Factual Residence - the Gaudreau Case

In Gaudreau v. The Queen, the taxpayer moved from Canada to Egypt for the purpose of employment. His wife moved with him to Egypt while his adult children stayed in Canada. While in Egypt, his wife would come back to Canada at least twice in the summertime every year for a period of two to three weeks and stayed in their house in Timmins.

The court found the taxpayer to be a factual resident of Canada during his time in Egypt. The court in Gaudreau paid particular attention to the temporary nature of the taxpayer's work in Egypt and concluded the taxpayer's purpose for accepting the job offer to work in Egypt was to make money and advance in his career and not to sever his ties with Canada. The fact the taxpayer and his wife maintained nearly all of their properties in Canada, as well as the lack of engagement with the taxpayer's surrounding Egyptian community while he was in Egypt, was taken as further support for the taxpayer still having his social ties in Canada.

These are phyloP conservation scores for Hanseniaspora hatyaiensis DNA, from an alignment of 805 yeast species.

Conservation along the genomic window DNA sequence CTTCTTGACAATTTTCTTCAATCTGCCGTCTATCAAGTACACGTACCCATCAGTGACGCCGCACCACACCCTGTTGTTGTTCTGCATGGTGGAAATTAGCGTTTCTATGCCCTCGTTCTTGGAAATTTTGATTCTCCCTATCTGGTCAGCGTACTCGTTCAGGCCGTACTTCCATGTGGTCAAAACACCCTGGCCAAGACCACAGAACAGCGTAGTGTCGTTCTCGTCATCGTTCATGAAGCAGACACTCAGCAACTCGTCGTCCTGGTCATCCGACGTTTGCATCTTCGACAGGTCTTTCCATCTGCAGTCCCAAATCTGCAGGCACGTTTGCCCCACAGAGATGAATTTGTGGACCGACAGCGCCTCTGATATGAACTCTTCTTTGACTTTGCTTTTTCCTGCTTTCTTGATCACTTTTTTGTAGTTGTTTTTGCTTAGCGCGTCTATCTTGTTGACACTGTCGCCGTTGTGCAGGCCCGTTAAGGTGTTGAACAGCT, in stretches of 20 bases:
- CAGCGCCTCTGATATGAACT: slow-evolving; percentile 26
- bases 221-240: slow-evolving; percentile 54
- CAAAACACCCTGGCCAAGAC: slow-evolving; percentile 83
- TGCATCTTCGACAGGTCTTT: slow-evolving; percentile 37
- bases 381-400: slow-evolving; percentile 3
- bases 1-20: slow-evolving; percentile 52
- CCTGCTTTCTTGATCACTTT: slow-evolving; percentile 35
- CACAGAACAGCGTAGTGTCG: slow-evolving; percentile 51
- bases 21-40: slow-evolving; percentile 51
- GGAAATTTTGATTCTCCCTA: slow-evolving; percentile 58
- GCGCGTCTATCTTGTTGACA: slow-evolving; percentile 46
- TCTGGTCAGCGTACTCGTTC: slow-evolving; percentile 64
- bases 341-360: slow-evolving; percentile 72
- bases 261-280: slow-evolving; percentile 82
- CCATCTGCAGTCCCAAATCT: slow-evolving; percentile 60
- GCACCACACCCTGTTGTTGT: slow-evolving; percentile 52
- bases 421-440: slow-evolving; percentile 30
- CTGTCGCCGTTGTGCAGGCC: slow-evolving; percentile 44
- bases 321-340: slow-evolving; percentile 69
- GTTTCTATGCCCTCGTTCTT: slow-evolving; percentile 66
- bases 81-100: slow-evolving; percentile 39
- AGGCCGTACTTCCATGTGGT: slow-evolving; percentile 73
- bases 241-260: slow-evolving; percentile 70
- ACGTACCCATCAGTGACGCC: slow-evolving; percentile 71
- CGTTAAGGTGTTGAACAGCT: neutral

Tax Guidance - Family Ties to Canada Must be Contextualized

Shih and Gaudreau suggest that when a taxpayer moves from his or her home country to a destination country, it is relatively difficult for the taxpayer to sever his or her ties to the home country in the eyes of a Canadian court. Simply moving abroad for a job, even moving with one's spouse or common-law partner, might not have the effect of severing someone's tie with his or her home country.

The taxpayer's wife and children in Shih moved from Taiwan to Canada while the taxpayer maintained his employment in Taiwan, his annual visits from Taiwan to Canada were not sufficient for the court to consider the taxpayer to have severed all his ties to Taiwan. Similarly, the taxpayer in Gaudreau moved from Canada to Egypt while maintaining his property, including a residential home, in Canada. Even though the taxpayer moved with his wife to Egypt, the court did not consider that fact alone to be sufficient for the taxpayer in Gaudreau to have severed his ties to Canada.